The Kepler mission’s science team announced its latest finding at a press conference on Monday, Dec. 5, 2011. The team announced the confirmation of Kepler-22b, its first planet found in the “habitable zone,” the region where liquid water could exist on a planet’s surface. The planet is about 2.4 times the radius of Earth, orbits around a star similar to our sun and is located 600 light-years away. Scientists don’t yet know if Kepler-22b has a predominantly rocky, gaseous or liquid composition, but its discovery is a step closer to finding Earth-like planets. The planet’s host star belongs to the same class as our sun, called G-type, although it is slightly smaller and cooler.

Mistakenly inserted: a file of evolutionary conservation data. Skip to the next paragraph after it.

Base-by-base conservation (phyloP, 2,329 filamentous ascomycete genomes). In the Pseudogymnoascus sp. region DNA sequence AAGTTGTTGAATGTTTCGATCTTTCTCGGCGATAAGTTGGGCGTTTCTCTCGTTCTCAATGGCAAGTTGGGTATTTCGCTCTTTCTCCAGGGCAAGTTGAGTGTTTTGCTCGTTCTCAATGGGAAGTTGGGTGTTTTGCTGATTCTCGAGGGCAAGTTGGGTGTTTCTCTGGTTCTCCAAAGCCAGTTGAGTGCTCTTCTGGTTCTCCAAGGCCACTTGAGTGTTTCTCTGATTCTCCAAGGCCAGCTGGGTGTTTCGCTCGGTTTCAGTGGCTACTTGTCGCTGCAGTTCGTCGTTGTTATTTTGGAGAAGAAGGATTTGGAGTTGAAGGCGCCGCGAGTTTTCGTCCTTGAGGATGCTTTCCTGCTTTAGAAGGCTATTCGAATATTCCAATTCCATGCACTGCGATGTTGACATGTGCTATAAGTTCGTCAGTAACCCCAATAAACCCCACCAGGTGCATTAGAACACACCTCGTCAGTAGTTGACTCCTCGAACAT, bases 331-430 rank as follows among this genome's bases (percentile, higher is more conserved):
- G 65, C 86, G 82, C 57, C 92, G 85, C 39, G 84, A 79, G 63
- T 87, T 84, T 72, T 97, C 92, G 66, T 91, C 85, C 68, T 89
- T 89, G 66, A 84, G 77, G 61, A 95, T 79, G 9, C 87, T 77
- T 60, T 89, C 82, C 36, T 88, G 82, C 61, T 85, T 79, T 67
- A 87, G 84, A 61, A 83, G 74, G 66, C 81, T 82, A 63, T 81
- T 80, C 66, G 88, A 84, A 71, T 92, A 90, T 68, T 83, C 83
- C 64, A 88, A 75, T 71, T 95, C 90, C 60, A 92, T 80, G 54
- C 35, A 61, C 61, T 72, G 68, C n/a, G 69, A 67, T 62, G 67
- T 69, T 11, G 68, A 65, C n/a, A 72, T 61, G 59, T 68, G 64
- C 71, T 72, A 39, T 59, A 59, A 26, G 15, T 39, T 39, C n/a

Kepler also has discovered 1,094 new planet candidates, nearly doubling its previously known count. Since the last catalog was released in February, the number of planet candidates identified by Kepler has increased by 89 percent and now totals 2,326. Of these, 207 are approximately Earth-size, 680 are super Earth-size, 1,181 are Neptune-size, 203 are Jupiter-size and 55 are larger than Jupiter. The findings, based on observations conducted May 2009 to September 2010, show a dramatic increase in the numbers of smaller-size planet candidates.